When I try a new soundbar, I usually crank it way up on first listen, just so I can get a quick idea of where its limits lie and how I should best evaluate it. I happened to have an old favorite Blu-ray, U-571, all loaded up, so I went right to the first scene, where the sub torpedoes a cargo ship, then succumbs to depth charges dropped by a British destroyer. It was obvious to me right off the bat that the SB46 competes not so much with other soundbars as it does with conventional 5.1 speaker systems. Even at very loud levels, often hitting more than 100 dB from my listening chair about 13 feet from the soundbar, the sound remained clean and undistorted. The slam and impact weren't quite what I'd expect from, say, a big THX speaker system, but they were pretty close, and certainly more than enough for almost any media room.
Now that I knew the SB46 had dynamics, I wanted to get an idea of its sonic character, so I watched a few movies that are almost all dialogue: In a World, a great indie pic about a struggling voice actress (so yeah, lots of dialogue), Blue Jasmine, Woody Allen's recent character study of a fallen rich woman (so yeah, lots of dialogue), and Matilda, a movie adaptation of a Roald Dahl story in which much of the dialogue is spoken by children, mostly little girls. With In a World and Blue Jasmine, the SB46 passed the hardest test for any soundbar: I was able to forget I was reviewing a soundbar and just enjoy the movies. When I listened carefully for flaws, I noticed what sounded like a slight emphasis in the lower treble, which resulted in a subtle sibilance with some voices. The flaw was mild enough that I quickly forgot about it when I want back to casual listening. I also thought that with the sibilance came a slight enhancement in clarity, making the voices easier to make out during loud, effects-filled scenes.
Only when I put on Matilda did the sibilance bother me, and even then it was mainly in the voices of the girls, including then-nine-year-old lead actress Mara Wilson. The voices in this movie sound a little bright to begin with - even Danny DeVito's narration - but the SB46 accentuated the flaw.
Movies such as Elysium really let the SB46 strut its stuff. As in most of these post-apocalyptic movies, in which a downtrodden but brave Everyman confronts a dystopian future while battling to save humanity, Elysium is packed with scary, ominous-sounding bass tones. Even with the SVS sub in the system, the soundbar still had to play the higher bass notes (and the harmonics of the lower bass notes) all by itself, and the SB46 never failed. I found I could crank up the system to very loud levels without things starting to sound harsh or distorted.
One potential downside of a soundbar is that the left and right speakers are relatively close together, so they don't give you a realistic stereo spread and don't blend well with the surround speakers. A couple of passive models, such as the GoldenEar Technology SuperCinema 3D Array, attempt to spread the perceived width of the stereo soundstage through crosstalk cancellation, but the SB46 is more of a purist passive soundbar, like the PSB Imagine W3: just three speakers placed together in the same box with no apparent sonic trickery. This creates something of a "sonic gap" between the soundbar and the surrounds; it's not quite the seamless blend you can get with the SuperCinema 3D Array or with a conventional 5.1 system.
Almost all of the lower-cost active soundbars now incorporate Bluetooth, so obviously some people are listening to music through their soundbars. While music wasn't the focus of my tests, I thought I'd give some of my favorite test tracks a spin. It doesn't sound to me like the SB46 was voiced with music in mind. Toto's "Rosanna", a pop classic with densely layered, carefully balanced overdubs and superb mastering, showed again how well the SB46's woofers blended with the sub. The whole system grooved perfectly, sounding beautifully integrated in the bass and lower midrange. But at higher frequencies, it seemed out of balance, making the lead and background vocals sound too bright. I got the same result with all the vocal music I played: the singers sounded too bright, their voices lacking body. Hearing the discrepancy between the movie sound and the music sound, I worried that I might have accidentally changed a control setting somewhere. But no, the tone controls and Audyssey processing on my receiver were deactivated. All I was hearing was the SB46. I guess the SB46 is okay for playing music in the background, but I wouldn't use it for long, more focused listening sessions.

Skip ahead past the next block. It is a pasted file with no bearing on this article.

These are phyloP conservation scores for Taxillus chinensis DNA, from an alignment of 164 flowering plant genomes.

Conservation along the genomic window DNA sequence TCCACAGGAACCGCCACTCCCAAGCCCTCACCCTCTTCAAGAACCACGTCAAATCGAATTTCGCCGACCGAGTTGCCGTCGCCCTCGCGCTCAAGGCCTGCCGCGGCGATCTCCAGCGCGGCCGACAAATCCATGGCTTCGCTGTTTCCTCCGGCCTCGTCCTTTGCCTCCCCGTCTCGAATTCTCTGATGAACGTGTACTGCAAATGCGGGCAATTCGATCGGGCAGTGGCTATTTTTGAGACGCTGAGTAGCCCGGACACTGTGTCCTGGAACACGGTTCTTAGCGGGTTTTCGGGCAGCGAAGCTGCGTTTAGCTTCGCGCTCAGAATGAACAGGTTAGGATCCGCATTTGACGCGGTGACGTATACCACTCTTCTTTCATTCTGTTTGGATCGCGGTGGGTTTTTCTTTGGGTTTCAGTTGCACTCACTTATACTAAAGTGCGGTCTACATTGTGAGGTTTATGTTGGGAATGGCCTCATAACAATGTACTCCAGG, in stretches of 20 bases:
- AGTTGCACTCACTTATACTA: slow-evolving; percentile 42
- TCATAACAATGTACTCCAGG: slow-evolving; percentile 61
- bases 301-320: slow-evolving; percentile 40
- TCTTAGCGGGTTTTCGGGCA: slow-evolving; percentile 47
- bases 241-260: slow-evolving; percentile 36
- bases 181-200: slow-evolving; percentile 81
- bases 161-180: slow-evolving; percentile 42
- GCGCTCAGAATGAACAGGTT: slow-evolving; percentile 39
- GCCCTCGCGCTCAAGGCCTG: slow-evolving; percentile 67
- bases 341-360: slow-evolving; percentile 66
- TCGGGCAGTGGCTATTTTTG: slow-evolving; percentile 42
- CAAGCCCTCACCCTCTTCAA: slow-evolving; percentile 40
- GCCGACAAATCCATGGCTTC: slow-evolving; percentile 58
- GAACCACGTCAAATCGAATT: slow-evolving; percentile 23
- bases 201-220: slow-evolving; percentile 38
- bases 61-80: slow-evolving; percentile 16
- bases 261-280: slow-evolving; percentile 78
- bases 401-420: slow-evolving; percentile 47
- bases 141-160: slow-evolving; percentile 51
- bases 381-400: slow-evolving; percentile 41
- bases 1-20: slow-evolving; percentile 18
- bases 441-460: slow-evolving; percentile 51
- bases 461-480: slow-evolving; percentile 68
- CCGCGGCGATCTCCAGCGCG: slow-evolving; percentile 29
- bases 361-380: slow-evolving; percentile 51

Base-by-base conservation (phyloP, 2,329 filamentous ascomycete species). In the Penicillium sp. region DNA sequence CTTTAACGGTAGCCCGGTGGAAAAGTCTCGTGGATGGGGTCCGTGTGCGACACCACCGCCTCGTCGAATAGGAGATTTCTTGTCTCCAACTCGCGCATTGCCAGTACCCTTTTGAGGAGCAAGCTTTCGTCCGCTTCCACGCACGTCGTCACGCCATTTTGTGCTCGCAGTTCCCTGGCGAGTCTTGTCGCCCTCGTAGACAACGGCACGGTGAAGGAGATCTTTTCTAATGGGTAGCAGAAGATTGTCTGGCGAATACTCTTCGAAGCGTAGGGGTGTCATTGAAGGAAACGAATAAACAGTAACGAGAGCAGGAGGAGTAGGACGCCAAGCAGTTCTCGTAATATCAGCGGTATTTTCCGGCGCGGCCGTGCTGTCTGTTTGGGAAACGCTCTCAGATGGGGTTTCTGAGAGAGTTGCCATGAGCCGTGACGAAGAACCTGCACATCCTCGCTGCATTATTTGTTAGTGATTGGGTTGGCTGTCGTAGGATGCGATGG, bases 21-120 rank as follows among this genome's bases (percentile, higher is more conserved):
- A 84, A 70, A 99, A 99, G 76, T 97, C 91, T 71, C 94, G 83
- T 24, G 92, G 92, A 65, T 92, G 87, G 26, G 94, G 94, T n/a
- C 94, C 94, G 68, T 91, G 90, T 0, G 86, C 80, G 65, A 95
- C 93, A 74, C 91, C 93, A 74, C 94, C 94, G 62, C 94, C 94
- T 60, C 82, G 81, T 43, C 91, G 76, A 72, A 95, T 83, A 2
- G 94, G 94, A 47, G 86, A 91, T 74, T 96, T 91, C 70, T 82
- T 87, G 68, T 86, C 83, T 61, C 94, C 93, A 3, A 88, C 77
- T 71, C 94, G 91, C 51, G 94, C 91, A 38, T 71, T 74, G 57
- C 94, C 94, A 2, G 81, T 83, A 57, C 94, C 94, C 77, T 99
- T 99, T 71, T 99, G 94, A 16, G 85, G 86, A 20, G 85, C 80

It seemed weird that the SB46's performance with movies and music could be so similar, yet so different. Did the treble boost just bother me more with music? Usually, music vocals are recorded better than movie dialogue, thus a bright-sounding speaker will accentuate the flaws in a soundtrack recording and make movies sound worse. But my later lab measurements showed clearly why I got such different results when I went from 5.1 to 2.0 channels.
Comparison and Competition
I've tested most of the passive soundbars currently available, and the two that most quickly come to mind as competitors for the SB46 are the ones I mentioned above, the $999 GoldenEar SuperCinema 3D Array and the $1,199 PSB Imagine W3. The Sonance SB46 enjoys two advantages over these competitors. One, obviously, is its cool telescoping design, which will give it a much more integrated look with your TV. The other is the SB46's ability to come pretty close to the dynamics and sheer brute force of a full-size 5.1 home theater system. I'm pretty sure it offers the most output of any soundbar I've tested. Both the GoldenEar and the PSB get the advantage in sound quality, though. The PSB is exceptionally pure-sounding, more like a set of good conventional speakers than a soundbar. The GoldenEar has a bigger, more enveloping sound than the Sonance or the PSB. Both the PSB and the GoldenEar sound better with music.
I can pretty much guarantee you'll like the Sonance SB46's form factor; the company's industrial designers really outdid themselves with this one. Whether or not you'll like the sound depends on what you listen to on your soundbar. If you want to crank up your sci-fi/fantasy movies and enjoy rock 'em, sock 'em action from a speaker system that easily blends into your décor and takes up near-zero space, the SB46 is exactly what you need. If you want to combine your movie and TV watching with a lot of music listening, look elsewhere.
Check out our gallery of 7 Hot Soundbars below . . .
"either complimenting the home décor" very funny: you spelled décor correctly, but misspelled compl<b>e</b>menting